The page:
Obesity suppresses estrogen receptor beta expression in breast cancer cells via a HER2- mediated pathway

Laura W. Bowers, Megan Wiese, Andrew J. Brenner, Emily L. Rossi, Rajeshwar R. Tekmal, Stephen D. Hursting, Linda A. DeGraffenried

Research output: Contribution to journalArticlepeer-review

7 Scopus citations

Abstract

Obesity is associated with a worse breast cancer prognosis, while greater breast tumor estrogen receptor beta (ERβ) expression is correlated with improved therapy response and survival. The objective of this study was to determine the impact of obesity on breast cancer cell ERβ expression, which is currently unknown. We utilized an in vitro model of obesity in which breast cancer cells were exposed to patient serum pooled by body mass index category (obese (OB): ≥30 kg/m2; normal weight (N): 18.5-24.9 kg/m2). Four human mammary tumor cell lines representing the major breast cancer subtypes (SKBR3, MCF-7, ZR75, MDA-MB-231) and mammary tumor cells from MMTV-neu mice were used. ERβ expression, assessed by qPCR and western blotting, was suppressed in the two HER2-overexpressing cell lines (SKBR3, MMTV-neu) following OB versus N sera exposure, but did not vary in the other cell lines. Expression of Bcl-2 and cyclin D1, two genes negatively regulated by ERβ, was elevated in SKBR3 cells following exposure to OB versus N sera, but this difference was eliminated when the ERβ gene was silenced with siRNA. Herceptin, a HER2 antagonist, and siRNA to HER2 were used to evaluate the role of HER2 in sera-induced ERβ modulation. SKBR3 cell treatment with OB sera plus Herceptin increased ERβ expression three-fold. Similar results were obtained when HER2 expression was silenced with siRNA. OB sera also promoted greater SKBR3 cell viability and growth, but this variance was not present when ERβ was silenced or the cells were modified to overexpress ERβ. Based on this data, we conclude that obesity-associated systemic factors suppress ERβ expression in breast cancer cells via a HER2-mediated pathway, leading to greater cell viability and growth. Elucidation of the mechanism(s) mediating this effect could provide important insights into how ERβ expression is regulated as well as how obesity promotes a more aggressive disease.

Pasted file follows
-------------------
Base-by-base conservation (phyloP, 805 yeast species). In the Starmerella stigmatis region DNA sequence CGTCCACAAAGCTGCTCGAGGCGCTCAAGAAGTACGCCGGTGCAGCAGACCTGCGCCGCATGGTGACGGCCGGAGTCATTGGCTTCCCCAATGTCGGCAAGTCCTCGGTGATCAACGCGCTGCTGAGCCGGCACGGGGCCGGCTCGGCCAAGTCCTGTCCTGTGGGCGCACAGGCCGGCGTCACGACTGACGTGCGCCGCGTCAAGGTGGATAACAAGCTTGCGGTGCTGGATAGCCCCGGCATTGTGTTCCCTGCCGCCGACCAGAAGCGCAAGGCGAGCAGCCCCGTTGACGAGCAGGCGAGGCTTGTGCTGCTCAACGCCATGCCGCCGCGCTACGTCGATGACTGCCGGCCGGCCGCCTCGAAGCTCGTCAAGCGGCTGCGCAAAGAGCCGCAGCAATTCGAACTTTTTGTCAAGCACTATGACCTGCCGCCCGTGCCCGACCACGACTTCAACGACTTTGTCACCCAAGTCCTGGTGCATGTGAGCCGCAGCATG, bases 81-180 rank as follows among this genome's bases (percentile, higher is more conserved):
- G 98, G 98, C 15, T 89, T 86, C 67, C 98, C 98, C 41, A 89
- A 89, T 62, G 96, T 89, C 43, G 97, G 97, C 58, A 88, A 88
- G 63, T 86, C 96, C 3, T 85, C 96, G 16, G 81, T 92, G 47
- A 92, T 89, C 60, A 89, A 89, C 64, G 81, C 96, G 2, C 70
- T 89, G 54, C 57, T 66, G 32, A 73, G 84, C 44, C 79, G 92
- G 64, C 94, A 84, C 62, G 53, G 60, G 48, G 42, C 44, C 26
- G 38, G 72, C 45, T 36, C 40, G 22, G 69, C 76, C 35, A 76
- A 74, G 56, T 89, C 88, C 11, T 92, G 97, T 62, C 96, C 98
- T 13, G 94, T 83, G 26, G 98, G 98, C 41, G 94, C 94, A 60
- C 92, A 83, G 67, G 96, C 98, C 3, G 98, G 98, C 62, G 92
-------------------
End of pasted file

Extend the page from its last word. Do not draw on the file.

Original languageEnglish (US)
Article numbere0145452
JournalPloS one
Volume10
Issue number12
DOIs
StatePublished - Dec 1 2015

ASJC Scopus subject areas

  • Biochemistry, Genetics and Molecular Biology(all)
  • Agricultural and Biological Sciences(all)
  • General

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